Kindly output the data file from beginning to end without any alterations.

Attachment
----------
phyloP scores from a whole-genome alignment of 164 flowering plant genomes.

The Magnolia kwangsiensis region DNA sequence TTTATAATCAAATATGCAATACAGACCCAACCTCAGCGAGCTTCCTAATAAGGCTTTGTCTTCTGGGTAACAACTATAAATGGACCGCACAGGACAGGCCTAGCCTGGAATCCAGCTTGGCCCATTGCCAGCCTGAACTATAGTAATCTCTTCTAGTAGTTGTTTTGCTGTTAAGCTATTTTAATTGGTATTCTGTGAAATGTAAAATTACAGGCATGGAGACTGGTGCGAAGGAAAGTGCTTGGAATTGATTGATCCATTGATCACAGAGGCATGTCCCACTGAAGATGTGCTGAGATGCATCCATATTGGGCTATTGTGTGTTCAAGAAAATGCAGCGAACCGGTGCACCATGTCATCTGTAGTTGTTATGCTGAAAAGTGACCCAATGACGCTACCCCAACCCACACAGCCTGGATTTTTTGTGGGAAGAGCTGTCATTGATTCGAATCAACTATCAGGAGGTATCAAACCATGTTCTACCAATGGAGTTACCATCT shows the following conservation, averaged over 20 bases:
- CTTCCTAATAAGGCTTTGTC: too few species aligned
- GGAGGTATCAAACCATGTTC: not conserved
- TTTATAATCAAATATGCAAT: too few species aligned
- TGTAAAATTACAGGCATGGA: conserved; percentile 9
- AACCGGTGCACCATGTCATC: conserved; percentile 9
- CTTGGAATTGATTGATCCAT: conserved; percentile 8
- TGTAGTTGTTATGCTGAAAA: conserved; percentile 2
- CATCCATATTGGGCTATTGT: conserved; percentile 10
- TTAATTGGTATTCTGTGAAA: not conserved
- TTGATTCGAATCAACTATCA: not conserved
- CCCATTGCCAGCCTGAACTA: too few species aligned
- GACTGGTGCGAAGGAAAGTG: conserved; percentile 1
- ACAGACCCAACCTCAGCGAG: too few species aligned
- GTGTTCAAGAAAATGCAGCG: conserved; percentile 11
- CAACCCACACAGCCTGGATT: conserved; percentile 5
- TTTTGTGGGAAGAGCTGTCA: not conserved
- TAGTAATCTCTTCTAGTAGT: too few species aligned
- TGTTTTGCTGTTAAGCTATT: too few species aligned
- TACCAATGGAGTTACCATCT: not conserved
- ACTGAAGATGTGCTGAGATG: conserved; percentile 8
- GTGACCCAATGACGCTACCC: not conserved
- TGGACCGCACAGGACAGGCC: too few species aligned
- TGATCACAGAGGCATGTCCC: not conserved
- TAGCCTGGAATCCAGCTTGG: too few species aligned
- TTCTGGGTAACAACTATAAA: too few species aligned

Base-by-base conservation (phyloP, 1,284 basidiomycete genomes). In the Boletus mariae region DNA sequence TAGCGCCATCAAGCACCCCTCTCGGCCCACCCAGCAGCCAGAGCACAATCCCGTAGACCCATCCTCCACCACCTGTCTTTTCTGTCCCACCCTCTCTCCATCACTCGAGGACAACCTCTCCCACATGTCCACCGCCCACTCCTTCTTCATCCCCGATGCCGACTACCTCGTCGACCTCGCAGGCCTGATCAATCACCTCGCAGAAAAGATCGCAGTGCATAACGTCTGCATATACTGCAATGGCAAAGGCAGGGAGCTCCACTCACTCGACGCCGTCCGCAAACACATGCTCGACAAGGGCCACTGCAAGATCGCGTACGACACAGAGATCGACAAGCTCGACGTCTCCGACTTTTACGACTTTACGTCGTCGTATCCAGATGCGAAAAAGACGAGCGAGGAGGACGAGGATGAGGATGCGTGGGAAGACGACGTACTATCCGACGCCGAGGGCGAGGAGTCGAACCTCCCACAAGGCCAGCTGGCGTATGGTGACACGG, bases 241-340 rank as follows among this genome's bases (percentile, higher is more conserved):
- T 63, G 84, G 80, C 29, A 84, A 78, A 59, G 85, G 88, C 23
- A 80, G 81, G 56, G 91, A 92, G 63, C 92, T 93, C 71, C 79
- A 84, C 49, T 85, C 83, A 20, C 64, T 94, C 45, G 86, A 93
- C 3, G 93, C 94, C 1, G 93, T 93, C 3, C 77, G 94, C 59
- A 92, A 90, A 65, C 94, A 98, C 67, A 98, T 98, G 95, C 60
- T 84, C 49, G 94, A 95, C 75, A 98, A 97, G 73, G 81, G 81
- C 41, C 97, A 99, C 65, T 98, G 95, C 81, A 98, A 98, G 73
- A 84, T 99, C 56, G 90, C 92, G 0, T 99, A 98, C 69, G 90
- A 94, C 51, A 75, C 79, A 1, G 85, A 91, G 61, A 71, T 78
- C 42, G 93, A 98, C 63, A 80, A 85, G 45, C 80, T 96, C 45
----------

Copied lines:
phyloP scores from a whole-genome alignment of 164 flowering plant genomes.

The Magnolia kwangsiensis region DNA sequence TTTATAATCAAATATGCAATACAGACCCAACCTCAGCGAGCTTCCTAATAAGGCTTTGTCTTCTGGGTAACAACTATAAATGGACCGCACAGGACAGGCCTAGCCTGGAATCCAGCTTGGCCCATTGCCAGCCTGAACTATAGTAATCTCTTCTAGTAGTTGTTTTGCTGTTAAGCTATTTTAATTGGTATTCTGTGAAATGTAAAATTACAGGCATGGAGACTGGTGCGAAGGAAAGTGCTTGGAATTGATTGATCCATTGATCACAGAGGCATGTCCCACTGAAGATGTGCTGAGATGCATCCATATTGGGCTATTGTGTGTTCAAGAAAATGCAGCGAACCGGTGCACCATGTCATCTGTAGTTGTTATGCTGAAAAGTGACCCAATGACGCTACCCCAACCCACACAGCCTGGATTTTTTGTGGGAAGAGCTGTCATTGATTCGAATCAACTATCAGGAGGTATCAAACCATGTTCTACCAATGGAGTTACCATCT shows the following conservation, averaged over 20 bases:
- CTTCCTAATAAGGCTTTGTC: too few species aligned
- GGAGGTATCAAACCATGTTC: not conserved
- TTTATAATCAAATATGCAAT: too few species aligned
- TGTAAAATTACAGGCATGGA: conserved; percentile 9
- AACCGGTGCACCATGTCATC: conserved; percentile 9
- CTTGGAATTGATTGATCCAT: conserved; percentile 8
- TGTAGTTGTTATGCTGAAAA: conserved; percentile 2
- CATCCATATTGGGCTATTGT: conserved; percentile 10
- TTAATTGGTATTCTGTGAAA: not conserved
- TTGATTCGAATCAACTATCA: not conserved
- CCCATTGCCAGCCTGAACTA: too few species aligned
- GACTGGTGCGAAGGAAAGTG: conserved; percentile 1
- ACAGACCCAACCTCAGCGAG: too few species aligned
- GTGTTCAAGAAAATGCAGCG: conserved; percentile 11
- CAACCCACACAGCCTGGATT: conserved; percentile 5
- TTTTGTGGGAAGAGCTGTCA: not conserved
- TAGTAATCTCTTCTAGTAGT: too few species aligned
- TGTTTTGCTGTTAAGCTATT: too few species aligned
- TACCAATGGAGTTACCATCT: not conserved
- ACTGAAGATGTGCTGAGATG: conserved; percentile 8
- GTGACCCAATGACGCTACCC: not conserved
- TGGACCGCACAGGACAGGCC: too few species aligned
- TGATCACAGAGGCATGTCCC: not conserved
- TAGCCTGGAATCCAGCTTGG: too few species aligned
- TTCTGGGTAACAACTATAAA: too few species aligned

Base-by-base conservation (phyloP, 1,284 basidiomycete genomes). In the Boletus mariae region DNA sequence TAGCGCCATCAAGCACCCCTCTCGGCCCACCCAGCAGCCAGAGCACAATCCCGTAGACCCATCCTCCACCACCTGTCTTTTCTGTCCCACCCTCTCTCCATCACTCGAGGACAACCTCTCCCACATGTCCACCGCCCACTCCTTCTTCATCCCCGATGCCGACTACCTCGTCGACCTCGCAGGCCTGATCAATCACCTCGCAGAAAAGATCGCAGTGCATAACGTCTGCATATACTGCAATGGCAAAGGCAGGGAGCTCCACTCACTCGACGCCGTCCGCAAACACATGCTCGACAAGGGCCACTGCAAGATCGCGTACGACACAGAGATCGACAAGCTCGACGTCTCCGACTTTTACGACTTTACGTCGTCGTATCCAGATGCGAAAAAGACGAGCGAGGAGGACGAGGATGAGGATGCGTGGGAAGACGACGTACTATCCGACGCCGAGGGCGAGGAGTCGAACCTCCCACAAGGCCAGCTGGCGTATGGTGACACGG, bases 241-340 rank as follows among this genome's bases (percentile, higher is more conserved):
- T 63, G 84, G 80, C 29, A 84, A 78, A 59, G 85, G 88, C 23
- A 80, G 81, G 56, G 91, A 92, G 63, C 92, T 93, C 71, C 79
- A 84, C 49, T 85, C 83, A 20, C 64, T 94, C 45, G 86, A 93
- C 3, G 93, C 94, C 1, G 93, T 93, C 3, C 77, G 94, C 59
- A 92, A 90, A 65, C 94, A 98, C 67, A 98, T 98, G 95, C 60
- T 84, C 49, G 94, A 95, C 75, A 98, A 97, G 73, G 81, G 81
- C 41, C 97, A 99, C 65, T 98, G 95, C 81, A 98, A 98, G 73
- A 84, T 99, C 56, G 90, C 92, G 0, T 99, A 98, C 69, G 90
- A 94, C 51, A 75, C 79, A 1, G 85, A 91, G 61, A 71, T 78
- C 42, G 93, A 98, C 63, A 80, A 85, G 45, C 80, T 96, C 45